It would be stupid, albeit hilarious to see Gen. John Sheehan, the former NATO commander, sued under defamation laws for his remarks about how the gays led to a massacre.
In the United States, Sheehan’s comments before the Senate Armed Services Committee are protected under general defamation immunity offered to anyone testifying in an official capacity. (That’s why courtroom witnesses cannot be charged with slander, even if they accuse a defendant of being a crack-smoking child molester, and the defendant is not.) It’s an effort to encourage witnesses to speak freely and honestly without fear for later being prosecuted just for speaking openly, particularly when that testimony is forced, via subpoena.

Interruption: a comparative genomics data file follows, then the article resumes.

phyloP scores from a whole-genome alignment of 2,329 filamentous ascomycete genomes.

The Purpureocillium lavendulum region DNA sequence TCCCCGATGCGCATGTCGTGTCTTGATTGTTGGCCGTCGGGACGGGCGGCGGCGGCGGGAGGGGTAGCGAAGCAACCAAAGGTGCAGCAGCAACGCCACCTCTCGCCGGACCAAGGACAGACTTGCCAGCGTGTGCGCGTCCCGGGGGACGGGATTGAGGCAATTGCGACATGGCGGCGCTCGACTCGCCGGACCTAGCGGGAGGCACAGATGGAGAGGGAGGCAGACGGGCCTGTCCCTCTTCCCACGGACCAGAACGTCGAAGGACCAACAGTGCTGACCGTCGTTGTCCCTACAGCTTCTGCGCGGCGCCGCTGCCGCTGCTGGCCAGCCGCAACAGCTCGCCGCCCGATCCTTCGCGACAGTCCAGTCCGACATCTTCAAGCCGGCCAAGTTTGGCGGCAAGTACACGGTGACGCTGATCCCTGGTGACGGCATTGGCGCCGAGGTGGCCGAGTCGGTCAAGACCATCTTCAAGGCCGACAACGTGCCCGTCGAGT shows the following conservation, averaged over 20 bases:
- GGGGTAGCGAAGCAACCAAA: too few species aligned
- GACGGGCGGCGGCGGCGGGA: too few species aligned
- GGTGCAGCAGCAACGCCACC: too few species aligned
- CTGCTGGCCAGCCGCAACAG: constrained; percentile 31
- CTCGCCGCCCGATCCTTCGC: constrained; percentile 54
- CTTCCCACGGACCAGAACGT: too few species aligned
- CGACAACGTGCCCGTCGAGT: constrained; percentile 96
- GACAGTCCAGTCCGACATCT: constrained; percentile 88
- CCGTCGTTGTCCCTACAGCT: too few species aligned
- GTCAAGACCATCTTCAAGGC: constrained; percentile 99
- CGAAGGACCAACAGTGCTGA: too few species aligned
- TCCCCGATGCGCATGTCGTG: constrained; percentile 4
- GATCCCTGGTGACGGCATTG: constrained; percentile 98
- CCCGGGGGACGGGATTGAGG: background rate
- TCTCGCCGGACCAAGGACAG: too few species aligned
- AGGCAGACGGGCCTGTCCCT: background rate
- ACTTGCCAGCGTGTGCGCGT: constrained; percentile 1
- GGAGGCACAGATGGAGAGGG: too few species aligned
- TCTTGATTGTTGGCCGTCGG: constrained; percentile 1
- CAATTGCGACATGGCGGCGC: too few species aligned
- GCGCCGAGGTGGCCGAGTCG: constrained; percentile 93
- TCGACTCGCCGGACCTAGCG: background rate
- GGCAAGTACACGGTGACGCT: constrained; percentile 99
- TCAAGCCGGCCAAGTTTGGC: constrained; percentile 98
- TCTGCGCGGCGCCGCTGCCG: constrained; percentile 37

And yet Peter Schouten, described as a “Dutch communications expert,” thinks he’s got the upper hand. He’s founded something called Pink Army, and is on the hunt for nine gay Dutch soldiers to act as plaintiffs in a class action suit, to be filed in a California federal court, charging Sheehan with slander.
The charges would be slander and defamation, and the demands are simple: a full-page retraction and apology in major US and Dutch newspapers; a press conference offering the same; mandatory sensitivity training, and compensation of legal costs.
Mr Schouten says it is too soon to say how the case will be argued, but given [Dutch army commander Henk van den Breemen, who Sheehan cited] public denial that he made the alleged initial remarks, it’s clear Mr Sheehan lied.
Which, if true, means Sheehan lied under oath. That is a charge of perjury, a criminal and not a civil allegation, and thus up to an office like the United States District Attorney to deal with. But he cannot be accused of slandering anyone, because of where his remarks took place.